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Zigma’s Smart Aerio 300 comes with talk of an AI algorithm and an air quality forecast, but let’s get down to brass tacks: This is a relatively basic, lower-cost air purifier with simple smart features and a straightforward design, built with smaller rooms in mind.
The unit is small, 13 pounds in weight and measuring just 20 x 12 x 8 inches (HxWxD). Air is pulled in through the entire front face of the device, which is covered by a plastic, patterned grille, passed through a HEPA H13 filter, and emitted through the top of the device. Basic controls are available here, including a power button that cycles through four speed settings (the last is an unlabeled auto mode), a sleep and child lock button, and a button that turns on both negative ion and UV-C filtration (together).
This lattermost feature activates both an ionizer and an internal ultraviolet bulb; they cannot be activated individually. A light ring surrounding the power button illuminates in accordance with air quality, with four levels of PM2.5 concentration indicated.
This review is part of TechHive’s coverage of the best air purifiers, where you’ll find reviews of the competition’s offerings, plus a buyer’s guide to the features you should consider when shopping for this type of product.
One feature that immediately turned me off was the fact that the Smart Aerio 300 chimes every time you push a button, any button—even when turning on sleep mode. It’s an unnecessary feature on an air purifier where visual cues indicate every setting change, and it can’t be disabled.
Filters are specified to last for 6 to 9 months; replacements run $38 at present (on sale), or you can upgrade to an H14 filter for $56. It’s also worth noting that Zigma suggests cleaning the UV-C bulb every 6 months, but it’s not clear where this bulb is located internally or how you’re supposed to clean it. Clearer instructions on this front are in order.
Zigma states a single CADR rate of 194 cubic feet per minute, which is low but probably fine for a smaller room. Maximum coverage capability is specified at 430 square feet, but Zigma also suggests it can clean 1,580 square feet in an hour—which is probably true only if you’re counting multiple scrubbings of the same space. The unit isn’t particularly loud even at its highest settings, emitting 48 dBA per Zigma. At its quietest modes, the unit is virtually silent—at least as long as you aren’t pressing any buttons.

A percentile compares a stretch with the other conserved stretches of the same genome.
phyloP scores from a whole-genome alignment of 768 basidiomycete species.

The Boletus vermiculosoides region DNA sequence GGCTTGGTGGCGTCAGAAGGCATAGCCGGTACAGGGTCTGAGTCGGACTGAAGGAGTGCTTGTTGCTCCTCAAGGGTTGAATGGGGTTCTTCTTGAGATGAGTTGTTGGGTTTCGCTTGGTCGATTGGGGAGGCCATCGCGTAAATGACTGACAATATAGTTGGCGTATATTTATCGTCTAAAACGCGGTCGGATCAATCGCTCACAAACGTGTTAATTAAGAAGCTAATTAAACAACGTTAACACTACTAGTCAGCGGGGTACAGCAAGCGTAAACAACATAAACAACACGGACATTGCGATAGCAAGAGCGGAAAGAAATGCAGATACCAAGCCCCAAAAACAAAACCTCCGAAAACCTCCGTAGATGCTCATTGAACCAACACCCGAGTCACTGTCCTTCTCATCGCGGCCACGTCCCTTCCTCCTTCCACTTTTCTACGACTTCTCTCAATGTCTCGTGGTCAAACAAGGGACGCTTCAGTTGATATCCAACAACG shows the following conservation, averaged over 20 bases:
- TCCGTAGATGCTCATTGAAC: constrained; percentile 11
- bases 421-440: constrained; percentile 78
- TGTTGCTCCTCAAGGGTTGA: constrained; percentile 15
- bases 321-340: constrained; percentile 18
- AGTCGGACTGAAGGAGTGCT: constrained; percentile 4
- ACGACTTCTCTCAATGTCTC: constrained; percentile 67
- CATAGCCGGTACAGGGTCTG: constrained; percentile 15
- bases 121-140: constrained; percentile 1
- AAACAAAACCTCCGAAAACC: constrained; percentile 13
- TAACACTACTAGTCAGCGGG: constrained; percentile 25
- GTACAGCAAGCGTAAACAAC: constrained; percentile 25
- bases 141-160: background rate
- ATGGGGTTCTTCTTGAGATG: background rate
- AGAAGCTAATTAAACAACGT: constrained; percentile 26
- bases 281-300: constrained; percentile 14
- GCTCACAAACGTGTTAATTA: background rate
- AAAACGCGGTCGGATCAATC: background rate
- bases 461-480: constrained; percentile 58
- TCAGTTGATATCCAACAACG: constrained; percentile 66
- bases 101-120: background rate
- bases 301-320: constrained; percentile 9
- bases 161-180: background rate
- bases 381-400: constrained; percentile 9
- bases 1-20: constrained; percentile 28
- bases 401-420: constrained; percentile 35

Getting the unit onto my Wi-Fi network (it’s compatible only with 2.4GHz networks) went quickly, with the process involving scanning a QR code on the back of the unit and walking through a few basic configuration steps. Wireless stability was fine, with no disconnects encountered. Zigma’s mobile app is fairly primitive, although it offers a look at local outdoor weather conditions (metric only) as well as a numerical measure of indoor PM2.5 levels and a filter life rating.
Manual controls are recreated here—the unit still chimes when you change a setting even in the app—as is a scheduling system. Scheduling with Zigma is quite an unintuitive operation, built around a sort of if-then structure which will take even seasoned pros some time to get used to.
On the whole, there’s nothing particularly unique about this purifier, and if it were at least marginally more attractive it might be worth considering by those looking for a basic unit to clean a bedroom or kitchen environment. As it stands, it will probably fit in best in more industrial settings.